But the story is much larger than our mission efforts. Last week our church kitchen had new counter tops installed by two of you. Our church's shelter was completely painted by one of you. The outside of the church was painted by you. Our newsletters gets printed and mailed each month by another well-organized group of you.

     Our committee structure works. This church family supports each other. There is no backbiting and very little disagreement about who we are. And to see St. Matthew's featured on the front of the Blade this past Thursday as the Central America depository for Bowie, how can anyone be a part of this congregation and not have a spirit of gratitude?

     Yes, it's easy to remain among the nine, but for those who understand what this church is and how it provides opportunities for us to grow, there should be no question how our church family, our community of faith can make us well. When we say, "We are the Body of Christ, who has come among you as ones who serve," we learn what it is like to be well. For those who are guided by a grateful heart, we know this morning that we have so much for which to thank God. Amen.


     Eternal God, we thank you for inspiring us to rise above our fears and doubts. We remain grateful that we can walk through periods of uncertainty with confidence. It is with a spirit of thanksgiving that we now come, grateful for the faith that is transforming our lives. We thank you for this church family and for the variety of opportunities for growth and service. Thank you for guiding us, for loving us when we were self-absorbed, for healing ancient wounds that we have carried for years, and for helping us discover that gratitude is the spirit that cancels the unmet needs we claim to have. Lead us to find joy in our doing, peace in our living, and generosity in our giving. Lead us everyday, O God, to give away what we are and what we have so that we might truly live. Amen.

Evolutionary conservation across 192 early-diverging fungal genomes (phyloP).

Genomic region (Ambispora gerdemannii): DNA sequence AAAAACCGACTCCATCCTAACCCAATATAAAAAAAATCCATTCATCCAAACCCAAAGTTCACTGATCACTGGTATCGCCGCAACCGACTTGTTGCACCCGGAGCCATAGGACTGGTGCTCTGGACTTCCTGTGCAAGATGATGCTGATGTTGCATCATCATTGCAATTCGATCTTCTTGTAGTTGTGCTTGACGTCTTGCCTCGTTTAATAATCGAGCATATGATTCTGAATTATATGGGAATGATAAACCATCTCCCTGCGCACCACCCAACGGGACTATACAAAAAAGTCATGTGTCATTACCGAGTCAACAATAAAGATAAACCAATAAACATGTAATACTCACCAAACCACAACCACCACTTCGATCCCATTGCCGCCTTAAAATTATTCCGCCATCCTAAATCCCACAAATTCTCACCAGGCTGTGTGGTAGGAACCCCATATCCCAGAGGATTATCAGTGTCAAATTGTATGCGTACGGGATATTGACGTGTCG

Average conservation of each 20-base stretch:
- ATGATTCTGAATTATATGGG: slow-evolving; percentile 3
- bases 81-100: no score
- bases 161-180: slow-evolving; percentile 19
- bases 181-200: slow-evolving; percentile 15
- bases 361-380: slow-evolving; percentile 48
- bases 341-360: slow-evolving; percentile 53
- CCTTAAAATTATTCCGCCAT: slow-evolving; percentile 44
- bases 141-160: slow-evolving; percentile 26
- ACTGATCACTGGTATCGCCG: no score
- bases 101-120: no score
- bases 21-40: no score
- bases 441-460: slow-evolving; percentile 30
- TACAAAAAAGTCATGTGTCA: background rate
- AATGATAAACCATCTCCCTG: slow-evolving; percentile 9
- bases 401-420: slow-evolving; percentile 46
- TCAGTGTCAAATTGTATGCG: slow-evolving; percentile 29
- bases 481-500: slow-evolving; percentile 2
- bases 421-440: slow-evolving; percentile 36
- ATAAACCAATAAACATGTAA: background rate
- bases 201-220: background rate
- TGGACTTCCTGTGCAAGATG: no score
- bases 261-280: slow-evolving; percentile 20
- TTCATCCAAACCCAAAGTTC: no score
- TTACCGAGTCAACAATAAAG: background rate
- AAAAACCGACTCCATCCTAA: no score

Eternal God, in the quiet of these moments, help us achieve a stillness of spirit so that we can sense the reverence and peace that we desire. How grateful we are that your love is like a sponge that absorbs our past misdeeds, the words we have said in haste, and the times we knowingly broke the rules of our faithfulness to you. Your son taught us how to forgive 70 times 7, and sometimes the knowledge of our own clay feet causes us to forget that the lesson of unconditional forgiveness came from you.

     What would we do if we did not have others to remind us of all that you created us to be. This morning we come to thank you for our church family. How often we take what we have for granted? And yet we all want what our church family helps us to become.

     Sometimes we are given permission to laugh a little more. Sometimes we volunteer to become a part of all that happens here. Sometimes we stumble and it takes the guidance and understanding of others to help us find our way again. There are times when our spirits are nourished and there are times when others are nourished by what we do.

     May we realize that life is far richer and productive because love has been the key that unlocked so many doors whose presence may have gone unrecognized. Show us, O God, what happens to life when generosity converts our loving thoughts into actions, actions that tell the world who we are. We are disciples of Jesus Christ, who taught us to say when we pray. . .